Bicycle exporters seek ‘meaningful’ incentives

The 4% cash incentive announced earlier this fiscal year for bicycle exports is meaningless, exporters have said.

Their remark comes as the cash incentive excludes the companies availing bonded warehousing facility, unlike that availed by the bonded apparel and leather products exporters.

Bonded warehousing is the facility to exporters in importing duty-free raw materials for export competitiveness.

The Bangladesh Bicycle and Parts Manufacturers and Exporters Association, in its letter to the finance secretary has already called for making the cash incentive available for bonded bicycle exporters and make it 7% for the sake of export diversification and retaining the momentum in exports.

Bicycle exporters also demanded a corporate tax cut to 12%, in line with that for apparel and leather product exporters, from the existing rate of 15%.

Not all the members of the bicycle manufacturers association are enjoying bonded warehousing facilities.

Some 9 of 15 association members have bonded warehouses, said the association’s Secretary General Md Luthful Bari.

“Neither the bonded exporters nor the non-bonded ones find the incentive meaningful,” he said.

The 4% cash incentive, apparently applicable to the non-bonded exporters, would not help them at all as they are paying manifold higher duties on raw material and parts imports, he added.

For example, the duties range from 10% to 45% for bicycle frame, fork, brake, seat post, paddle, chain, wheel hubs, and paint imports.

Motorcycle industry, on the other hand, is paying 1%-10% duties against the imports of their key raw materials and parts including engine, transmission and gear parts, and raw material for frame building, while the industry is given 10% cash incentives on exports.

Furniture industry, against their 5%-25% duties against raw materials, are availing 15% cash incentive.

Plastic product exporters pay 5% duties and avail 10% cash incentive, leather products exporters pay 5%-10% duties and get 15% cash incentive, while ceramic product exporters pay 1%-5% duties on raw material imports and get 10% cash incentive.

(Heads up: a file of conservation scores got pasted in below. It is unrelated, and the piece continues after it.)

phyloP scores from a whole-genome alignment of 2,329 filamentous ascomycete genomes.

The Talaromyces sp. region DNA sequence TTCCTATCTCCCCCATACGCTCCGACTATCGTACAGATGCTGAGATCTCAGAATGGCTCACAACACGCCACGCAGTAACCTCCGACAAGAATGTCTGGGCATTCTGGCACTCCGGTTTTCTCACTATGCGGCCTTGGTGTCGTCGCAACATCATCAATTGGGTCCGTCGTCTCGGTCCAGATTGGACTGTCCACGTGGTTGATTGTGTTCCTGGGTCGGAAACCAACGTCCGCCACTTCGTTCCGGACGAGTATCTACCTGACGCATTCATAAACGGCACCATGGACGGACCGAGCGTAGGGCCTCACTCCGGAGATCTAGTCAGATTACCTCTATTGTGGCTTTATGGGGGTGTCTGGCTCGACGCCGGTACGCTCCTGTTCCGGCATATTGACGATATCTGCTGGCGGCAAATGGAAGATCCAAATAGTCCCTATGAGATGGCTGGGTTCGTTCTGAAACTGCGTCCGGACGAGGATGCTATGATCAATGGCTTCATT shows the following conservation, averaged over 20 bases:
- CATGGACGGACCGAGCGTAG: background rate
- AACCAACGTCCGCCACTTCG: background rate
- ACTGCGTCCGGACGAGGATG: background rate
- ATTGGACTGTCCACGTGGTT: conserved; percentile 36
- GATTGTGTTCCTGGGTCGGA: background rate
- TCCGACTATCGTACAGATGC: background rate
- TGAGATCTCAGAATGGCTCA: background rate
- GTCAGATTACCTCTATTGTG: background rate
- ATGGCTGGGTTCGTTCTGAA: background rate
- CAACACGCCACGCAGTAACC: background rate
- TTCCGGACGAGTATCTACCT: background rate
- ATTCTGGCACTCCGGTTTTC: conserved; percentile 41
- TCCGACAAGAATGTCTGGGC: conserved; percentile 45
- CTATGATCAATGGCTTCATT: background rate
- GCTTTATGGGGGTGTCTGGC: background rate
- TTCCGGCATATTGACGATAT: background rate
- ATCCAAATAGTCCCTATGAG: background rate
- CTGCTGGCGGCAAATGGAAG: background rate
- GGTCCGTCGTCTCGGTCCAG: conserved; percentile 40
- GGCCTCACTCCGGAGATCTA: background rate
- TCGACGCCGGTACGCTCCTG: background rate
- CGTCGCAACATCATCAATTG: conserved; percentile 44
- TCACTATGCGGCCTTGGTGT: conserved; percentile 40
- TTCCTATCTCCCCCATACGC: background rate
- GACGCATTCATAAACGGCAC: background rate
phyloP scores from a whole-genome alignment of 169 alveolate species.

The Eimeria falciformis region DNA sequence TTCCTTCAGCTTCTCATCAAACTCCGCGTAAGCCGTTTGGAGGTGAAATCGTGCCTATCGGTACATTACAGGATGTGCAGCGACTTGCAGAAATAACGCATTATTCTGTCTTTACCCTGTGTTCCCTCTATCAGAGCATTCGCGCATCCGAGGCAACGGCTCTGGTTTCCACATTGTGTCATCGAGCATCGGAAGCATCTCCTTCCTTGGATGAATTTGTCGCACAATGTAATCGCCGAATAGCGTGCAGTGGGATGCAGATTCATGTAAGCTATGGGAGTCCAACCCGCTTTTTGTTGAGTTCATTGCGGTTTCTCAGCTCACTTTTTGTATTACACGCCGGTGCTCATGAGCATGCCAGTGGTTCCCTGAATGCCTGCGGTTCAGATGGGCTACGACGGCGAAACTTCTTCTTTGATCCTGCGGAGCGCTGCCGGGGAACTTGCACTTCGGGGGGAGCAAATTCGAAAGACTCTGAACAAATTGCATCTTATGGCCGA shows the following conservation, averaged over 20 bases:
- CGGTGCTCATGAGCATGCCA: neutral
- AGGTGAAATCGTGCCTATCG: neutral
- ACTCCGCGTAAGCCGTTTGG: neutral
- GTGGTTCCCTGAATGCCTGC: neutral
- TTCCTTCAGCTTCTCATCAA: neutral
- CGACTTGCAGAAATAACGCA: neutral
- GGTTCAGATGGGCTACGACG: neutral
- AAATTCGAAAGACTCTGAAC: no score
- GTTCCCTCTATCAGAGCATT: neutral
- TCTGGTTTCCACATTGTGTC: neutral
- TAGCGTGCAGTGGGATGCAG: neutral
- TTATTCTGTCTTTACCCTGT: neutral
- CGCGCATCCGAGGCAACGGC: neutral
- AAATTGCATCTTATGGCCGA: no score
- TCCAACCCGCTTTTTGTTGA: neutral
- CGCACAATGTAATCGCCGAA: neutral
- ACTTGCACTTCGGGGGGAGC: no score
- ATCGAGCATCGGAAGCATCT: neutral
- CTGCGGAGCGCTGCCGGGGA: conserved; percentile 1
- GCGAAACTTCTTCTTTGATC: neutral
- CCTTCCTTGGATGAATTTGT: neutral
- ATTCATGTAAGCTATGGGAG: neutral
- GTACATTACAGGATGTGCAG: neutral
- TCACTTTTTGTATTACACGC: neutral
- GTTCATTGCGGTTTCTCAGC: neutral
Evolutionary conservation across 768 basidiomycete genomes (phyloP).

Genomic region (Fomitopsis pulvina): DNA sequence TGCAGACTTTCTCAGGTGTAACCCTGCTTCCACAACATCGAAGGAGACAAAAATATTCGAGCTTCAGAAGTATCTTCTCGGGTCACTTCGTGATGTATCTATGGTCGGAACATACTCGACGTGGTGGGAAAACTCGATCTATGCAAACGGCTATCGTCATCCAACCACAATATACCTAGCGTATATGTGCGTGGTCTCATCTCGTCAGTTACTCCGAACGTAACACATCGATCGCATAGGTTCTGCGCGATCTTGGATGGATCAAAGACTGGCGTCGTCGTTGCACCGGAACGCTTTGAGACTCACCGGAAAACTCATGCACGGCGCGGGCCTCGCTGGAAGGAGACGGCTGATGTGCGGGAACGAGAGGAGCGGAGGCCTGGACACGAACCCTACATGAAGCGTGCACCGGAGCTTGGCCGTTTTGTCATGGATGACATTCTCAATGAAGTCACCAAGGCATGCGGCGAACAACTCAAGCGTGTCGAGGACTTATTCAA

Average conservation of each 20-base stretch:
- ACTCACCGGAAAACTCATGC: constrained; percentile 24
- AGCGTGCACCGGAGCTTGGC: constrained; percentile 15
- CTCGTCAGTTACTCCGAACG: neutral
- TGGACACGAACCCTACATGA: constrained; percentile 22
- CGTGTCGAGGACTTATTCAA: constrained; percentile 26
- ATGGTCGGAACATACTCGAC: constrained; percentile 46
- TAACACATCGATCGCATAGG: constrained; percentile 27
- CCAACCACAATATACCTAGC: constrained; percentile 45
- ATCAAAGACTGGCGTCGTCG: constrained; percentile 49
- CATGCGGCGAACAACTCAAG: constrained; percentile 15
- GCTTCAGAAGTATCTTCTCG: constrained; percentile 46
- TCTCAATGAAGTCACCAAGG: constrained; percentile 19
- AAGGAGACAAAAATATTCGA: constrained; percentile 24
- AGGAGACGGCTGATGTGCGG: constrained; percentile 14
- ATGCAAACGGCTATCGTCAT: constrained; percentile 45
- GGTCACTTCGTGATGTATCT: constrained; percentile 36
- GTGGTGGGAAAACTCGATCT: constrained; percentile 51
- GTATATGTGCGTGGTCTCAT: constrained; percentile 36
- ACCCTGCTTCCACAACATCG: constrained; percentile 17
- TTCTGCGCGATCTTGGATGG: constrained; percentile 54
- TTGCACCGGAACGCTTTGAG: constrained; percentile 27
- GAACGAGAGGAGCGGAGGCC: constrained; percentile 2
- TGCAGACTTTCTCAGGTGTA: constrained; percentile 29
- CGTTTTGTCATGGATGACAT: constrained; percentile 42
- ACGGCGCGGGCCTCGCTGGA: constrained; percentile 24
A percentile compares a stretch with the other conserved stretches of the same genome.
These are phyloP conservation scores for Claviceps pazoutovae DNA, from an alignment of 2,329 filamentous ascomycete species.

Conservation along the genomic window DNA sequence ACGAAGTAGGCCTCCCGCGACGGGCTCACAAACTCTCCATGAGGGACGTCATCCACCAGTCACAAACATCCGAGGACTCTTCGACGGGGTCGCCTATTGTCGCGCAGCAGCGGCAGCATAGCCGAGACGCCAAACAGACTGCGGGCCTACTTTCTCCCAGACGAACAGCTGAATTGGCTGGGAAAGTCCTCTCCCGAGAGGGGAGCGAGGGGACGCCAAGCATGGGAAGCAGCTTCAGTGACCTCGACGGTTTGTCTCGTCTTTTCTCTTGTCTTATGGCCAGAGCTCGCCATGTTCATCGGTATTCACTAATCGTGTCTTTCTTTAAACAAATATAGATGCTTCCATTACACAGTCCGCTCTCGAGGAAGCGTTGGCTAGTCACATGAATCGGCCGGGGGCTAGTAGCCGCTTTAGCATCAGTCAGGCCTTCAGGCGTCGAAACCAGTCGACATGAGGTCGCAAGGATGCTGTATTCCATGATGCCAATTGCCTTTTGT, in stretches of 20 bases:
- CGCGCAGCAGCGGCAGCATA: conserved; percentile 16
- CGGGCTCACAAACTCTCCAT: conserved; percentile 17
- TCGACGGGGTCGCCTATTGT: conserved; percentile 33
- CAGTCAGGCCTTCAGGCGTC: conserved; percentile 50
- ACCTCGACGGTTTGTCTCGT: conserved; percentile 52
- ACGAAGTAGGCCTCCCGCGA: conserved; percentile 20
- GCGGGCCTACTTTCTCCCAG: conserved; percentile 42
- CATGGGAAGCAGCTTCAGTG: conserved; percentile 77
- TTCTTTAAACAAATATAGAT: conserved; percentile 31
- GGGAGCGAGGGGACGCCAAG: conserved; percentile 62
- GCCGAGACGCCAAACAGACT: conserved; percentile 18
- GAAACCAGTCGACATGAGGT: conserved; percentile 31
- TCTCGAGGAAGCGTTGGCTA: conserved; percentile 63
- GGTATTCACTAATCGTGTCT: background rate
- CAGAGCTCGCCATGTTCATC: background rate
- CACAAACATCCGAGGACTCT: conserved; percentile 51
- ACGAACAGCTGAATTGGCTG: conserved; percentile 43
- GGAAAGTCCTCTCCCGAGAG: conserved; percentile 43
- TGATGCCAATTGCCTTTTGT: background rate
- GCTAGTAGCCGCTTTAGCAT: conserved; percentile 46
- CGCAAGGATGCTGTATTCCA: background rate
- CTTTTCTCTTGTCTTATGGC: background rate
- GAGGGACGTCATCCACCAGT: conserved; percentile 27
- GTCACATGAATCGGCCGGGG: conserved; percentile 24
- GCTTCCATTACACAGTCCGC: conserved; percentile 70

Cash incentive would help non-bonded bicycle exporters contribute to export if they avail 15% cash incentive as an alternative to bonded-warehousing facility.

“The cash incentive, in fact, has slashed the incentive to non-bonded bicycle exporters,” Bari told The Business Standard.   

Bicycle parts manufacturers and exporters belong to the light engineering industry and they were availing 10% cash incentives that later was raised to 15%.

The incentive helped increase bicycle parts exports from the country.

But, the particular 4% cash incentive for the bicycle industry came up as contradictory one and of course not a winning offer to the parts exporters.

The association requested the government to keep treating the bicycle parts exporters light engineering product exporters and let them avail their previous 15% cash incentive. Otherwise, bicycle parts exports would drop drastically, feared the association.

Bangladeshi bicycle manufacturers emerged as a major source of the European bicycle market, while they are exploring big opportunities in the American and African markets.

Meghna Group, Alita Bangladesh, RFL are among the leaders in bicycle exports from Bangladesh.

Despite the much less incentive, in comparison with the other major export sectors, Bangladeshi bicycle exporters continue thriving.

In the first eight months of the fiscal year (July-February), bicycle exports grew 21.29% year on year to $10.26 million, slightly less than the Export Promotion Bureau’s strategic target for the period.

The bicycle exporters could have beaten the target, if equally treated with the other thriving export sectors, in terms of incentives for export competitiveness, Bari said. 

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